Whilst cleaning up the existing contaminated soil and water, steps also should be taken to protect them from any future pollution. It is clear that large scale use of low quality phosphate fertilizer containing cadmium as impurities , in the recent past would have contributed to present status of soil and water in the NCP. Distribution of low quality fertilizer under the subsidy scheme must come to an end. Farmers should be encouraged to use organic fertilizer. Chemical fertilizer if used must be of high quality though comparatively more expensive.


It is important to create an awareness of new technologies such as phytoremediation among public so that restoration activities can be implemented as participatory projects.


It is also proposed to introduce phytoremediation into the curriculum of Plant Science Departments of all universities, if they have not done so already. In 2005, I had the privilege of introducing phytoremediation as a course unit for the Plant Biotechnology stream at University of Sri Jayawardenepura. However, unfortunately it has not been continued since my premature retirement in 2007. I urge my former colleagues at USJP to restart this course unit immediately.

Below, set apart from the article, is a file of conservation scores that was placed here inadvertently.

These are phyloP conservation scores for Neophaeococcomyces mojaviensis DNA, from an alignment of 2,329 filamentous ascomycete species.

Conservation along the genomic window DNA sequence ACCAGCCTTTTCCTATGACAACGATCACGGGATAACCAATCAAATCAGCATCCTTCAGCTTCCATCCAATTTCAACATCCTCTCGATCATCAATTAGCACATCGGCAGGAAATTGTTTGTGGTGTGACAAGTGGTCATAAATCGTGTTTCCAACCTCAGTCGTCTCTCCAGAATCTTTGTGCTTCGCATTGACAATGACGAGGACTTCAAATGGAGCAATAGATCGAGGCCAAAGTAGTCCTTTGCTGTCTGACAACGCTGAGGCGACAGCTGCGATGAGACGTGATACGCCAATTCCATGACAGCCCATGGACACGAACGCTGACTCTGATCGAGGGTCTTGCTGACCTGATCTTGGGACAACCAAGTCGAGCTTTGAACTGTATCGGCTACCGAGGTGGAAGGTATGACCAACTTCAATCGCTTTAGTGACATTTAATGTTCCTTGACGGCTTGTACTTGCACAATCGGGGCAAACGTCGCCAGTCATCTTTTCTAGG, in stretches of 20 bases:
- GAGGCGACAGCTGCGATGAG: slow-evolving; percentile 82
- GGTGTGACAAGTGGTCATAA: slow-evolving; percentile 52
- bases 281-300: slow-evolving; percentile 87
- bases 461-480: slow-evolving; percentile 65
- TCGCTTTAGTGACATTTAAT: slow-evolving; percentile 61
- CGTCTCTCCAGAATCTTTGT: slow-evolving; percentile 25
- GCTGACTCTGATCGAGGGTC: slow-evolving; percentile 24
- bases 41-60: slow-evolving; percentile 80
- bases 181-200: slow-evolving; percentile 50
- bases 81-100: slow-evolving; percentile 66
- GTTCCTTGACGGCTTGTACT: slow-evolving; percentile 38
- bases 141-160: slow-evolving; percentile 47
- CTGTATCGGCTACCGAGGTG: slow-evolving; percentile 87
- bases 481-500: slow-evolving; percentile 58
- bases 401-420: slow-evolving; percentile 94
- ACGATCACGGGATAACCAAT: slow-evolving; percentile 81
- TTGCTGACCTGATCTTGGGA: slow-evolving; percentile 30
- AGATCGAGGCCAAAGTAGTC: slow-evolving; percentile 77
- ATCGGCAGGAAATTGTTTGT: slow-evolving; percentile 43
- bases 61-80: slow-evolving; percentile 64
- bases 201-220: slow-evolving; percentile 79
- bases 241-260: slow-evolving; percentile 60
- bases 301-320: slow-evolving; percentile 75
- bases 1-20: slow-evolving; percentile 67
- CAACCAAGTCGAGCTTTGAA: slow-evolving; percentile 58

Research funding bodies such as National Science Foundation, National Research Council and CARP are requested to award research grants to studies on phytoremediation on a priority basis particularly to find out more efficient local plant species.


Phytoremediation is not something entirely new and it has been there for years in other countries and they have made use of it clean up different types of contaminated situations. It is our turn now though little overdue. Let us remember that phytoremediation is an attractive alternative to current clean up methods that are energy intensive and very expensive.


( The writer is a Life Member of International Society for Environmental Botanists, India and also a Fellow of the National Academy of Sciences, Sri Lanka)